The Future of Metal Gear: Survive isn’t it, but there’s hope

To kick off Kojima week on Pause Resume we start with looking forward. Does the series that has always had Kojima at the helm have a future? As someone who’s always been a big fan of the franchise, Craig looks at the future of Metal Gear …

While it hasn’t been praised in all quarters, there’s something to Metal Gear Survive which helps it to appeal to at least some.

There have been a number of influencers (formerly known as YouTubers) who have openly slated the game, but there’s enough about Metal Gear Survive to show that the series that’s famous for strange plots, lengthy cutscenes and general nonsense, may have a future.

While Hideo Kojima may not be at Konami anymore, you can see from Metal Gear Survive’s opening moments that not everyone left Konami to join him on Death Stranding. Survive’s producers: Yuji Korekado and Noriaki Okamura are Metal Gear veterans, with Korekado working on the first four games in the Solid series, while Okamura produced a number of the series handheld games; most notably Metal Gear Portable Ops – a fine game, even if I do say so myself.

The opening hours of Metal Gear Survive is littered with cutscenes and light-narrative details, all of which have hints of Kojima’s past-influence. From dramatic close-ups to intense slow motion and a range of different angled camera shots; had you been told that Kojima had a hand in Survive, there’s a chance you’d have believed it.

It’s clear that Metal Gear Survive has come about as a result of the lack of use the FOX Engine has seen and an attempt from Konami to push out a game that costs little to produce. In essence, it’s a Metal Gear Solid V: The Phantom Pain mod. Which, isn’t necessarily a terrible thing as there’s enough in the game itself to prevent it from being an outright cash grab, instead leaning towards a good use of resources in order to make a profit. Even if from the outside, it does feel a bit lazy.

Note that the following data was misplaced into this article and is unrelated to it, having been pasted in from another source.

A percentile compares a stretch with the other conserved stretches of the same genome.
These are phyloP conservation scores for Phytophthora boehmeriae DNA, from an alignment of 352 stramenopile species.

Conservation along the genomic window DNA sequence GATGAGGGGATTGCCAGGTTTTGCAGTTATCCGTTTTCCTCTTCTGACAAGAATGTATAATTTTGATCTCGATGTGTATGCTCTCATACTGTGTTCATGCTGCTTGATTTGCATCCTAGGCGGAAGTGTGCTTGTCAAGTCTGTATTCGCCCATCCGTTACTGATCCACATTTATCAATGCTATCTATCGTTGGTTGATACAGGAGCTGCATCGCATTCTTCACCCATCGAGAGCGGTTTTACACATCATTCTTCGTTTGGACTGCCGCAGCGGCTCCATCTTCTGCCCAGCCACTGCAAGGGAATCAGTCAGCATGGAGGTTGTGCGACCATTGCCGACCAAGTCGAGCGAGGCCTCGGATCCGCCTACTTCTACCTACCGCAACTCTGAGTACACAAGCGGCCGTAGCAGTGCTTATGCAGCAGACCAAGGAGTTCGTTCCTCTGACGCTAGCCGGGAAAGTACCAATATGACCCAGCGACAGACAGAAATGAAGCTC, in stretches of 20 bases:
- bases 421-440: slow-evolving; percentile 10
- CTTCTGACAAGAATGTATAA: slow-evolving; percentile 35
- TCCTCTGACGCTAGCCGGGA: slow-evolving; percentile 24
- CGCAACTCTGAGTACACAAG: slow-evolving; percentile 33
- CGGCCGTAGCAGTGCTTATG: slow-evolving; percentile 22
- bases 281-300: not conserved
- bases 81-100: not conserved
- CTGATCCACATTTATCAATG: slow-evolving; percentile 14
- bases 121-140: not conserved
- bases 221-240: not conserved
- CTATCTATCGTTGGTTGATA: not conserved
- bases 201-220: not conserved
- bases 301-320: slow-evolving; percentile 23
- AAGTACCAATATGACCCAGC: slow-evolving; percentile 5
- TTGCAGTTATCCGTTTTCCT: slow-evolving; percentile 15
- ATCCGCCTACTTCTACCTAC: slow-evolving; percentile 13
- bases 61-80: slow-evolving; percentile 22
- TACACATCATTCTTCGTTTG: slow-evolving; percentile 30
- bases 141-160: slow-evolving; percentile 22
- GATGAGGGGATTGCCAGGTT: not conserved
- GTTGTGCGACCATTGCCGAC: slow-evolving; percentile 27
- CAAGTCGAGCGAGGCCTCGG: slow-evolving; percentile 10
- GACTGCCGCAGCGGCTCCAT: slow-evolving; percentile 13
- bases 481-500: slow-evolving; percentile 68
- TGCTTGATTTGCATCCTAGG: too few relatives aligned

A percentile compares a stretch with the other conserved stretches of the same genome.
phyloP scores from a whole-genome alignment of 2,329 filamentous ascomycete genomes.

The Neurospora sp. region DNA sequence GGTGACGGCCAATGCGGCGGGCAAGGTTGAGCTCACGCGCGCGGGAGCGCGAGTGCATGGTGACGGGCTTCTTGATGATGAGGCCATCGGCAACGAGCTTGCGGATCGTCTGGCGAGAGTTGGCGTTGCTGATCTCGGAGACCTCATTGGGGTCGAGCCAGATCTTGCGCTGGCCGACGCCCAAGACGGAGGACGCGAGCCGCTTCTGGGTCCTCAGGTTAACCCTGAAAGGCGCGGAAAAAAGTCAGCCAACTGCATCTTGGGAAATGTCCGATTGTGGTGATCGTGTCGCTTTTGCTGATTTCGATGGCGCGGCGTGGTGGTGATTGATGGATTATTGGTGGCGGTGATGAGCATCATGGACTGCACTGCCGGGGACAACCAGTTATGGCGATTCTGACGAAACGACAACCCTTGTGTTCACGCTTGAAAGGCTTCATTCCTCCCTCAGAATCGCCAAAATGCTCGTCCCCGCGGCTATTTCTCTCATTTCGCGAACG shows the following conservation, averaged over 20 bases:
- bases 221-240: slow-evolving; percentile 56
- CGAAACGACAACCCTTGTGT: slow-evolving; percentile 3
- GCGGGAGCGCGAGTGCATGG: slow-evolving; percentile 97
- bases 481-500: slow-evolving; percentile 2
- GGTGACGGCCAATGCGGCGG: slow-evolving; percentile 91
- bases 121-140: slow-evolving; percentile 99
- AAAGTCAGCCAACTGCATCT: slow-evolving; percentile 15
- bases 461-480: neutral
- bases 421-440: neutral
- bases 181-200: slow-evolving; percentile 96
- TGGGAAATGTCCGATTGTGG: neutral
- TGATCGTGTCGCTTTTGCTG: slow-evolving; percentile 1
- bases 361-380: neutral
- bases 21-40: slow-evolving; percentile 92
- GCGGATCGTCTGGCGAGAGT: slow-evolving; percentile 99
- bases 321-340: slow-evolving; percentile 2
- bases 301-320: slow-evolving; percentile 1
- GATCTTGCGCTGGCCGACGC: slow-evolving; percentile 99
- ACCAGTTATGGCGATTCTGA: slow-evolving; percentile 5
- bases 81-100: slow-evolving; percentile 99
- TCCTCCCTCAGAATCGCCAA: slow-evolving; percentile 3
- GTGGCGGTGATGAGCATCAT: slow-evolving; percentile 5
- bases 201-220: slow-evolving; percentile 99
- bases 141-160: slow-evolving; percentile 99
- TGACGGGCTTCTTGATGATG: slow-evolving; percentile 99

Metal Gear Survive is a game that, despite the restrictions placed on the development team in terms of the resources that were available to them is serviceable and at times, quite enjoyable. The Phantom Pain is a wonderful game that plays like a dream and while Survive never had a hope of reaching those levels due to its budget nature, it leaves hope that a Metal Gear game that focuses on the tactical stealth espionage gameplay we all know and love is a distinct possibility.

After spending years allowing Kojima and his team to create the FOX Engine, it would be a shame if it were restricted to just a new PES game every year and Metal Gear Survive. The Metal Gear name still holds weight in a world where thousands of games are published every year. It’s a name that’s carved its own niche out in a crowded market and you can’t just buy a reputation like that. Sure, the Kojima saga has undoubtedly hurt Konami, possibly irrevocably in the eyes of many. But if Metal Gear Solid 6 is released and turns out to be good, then isn’t a world where good Metal Gear games are still being produced and Kojima can go do his crazy thing with Sony better than combining the two?

Metal Gear Survive isn’t perfect. It was never going to be. However, the amount of Metal Gear veterans still working at Konami have been able to produce a decent game within a robust set of boundaries. In terms of graphical assets barely any of Survive is new. Perhaps with Metal Gear Solid 6, the team will have more free-reign over their unique ideas, especially now that the father of the series doesn’t have his iron fist gripped around the series anymore.

What’s clear is that a Metal Gear without Kojima, will certainly be an interesting proposition and I can’t wait to see how it’s all going to pan out.

We’ll continue to play Metal Gear Survive and hope to publish a review this week

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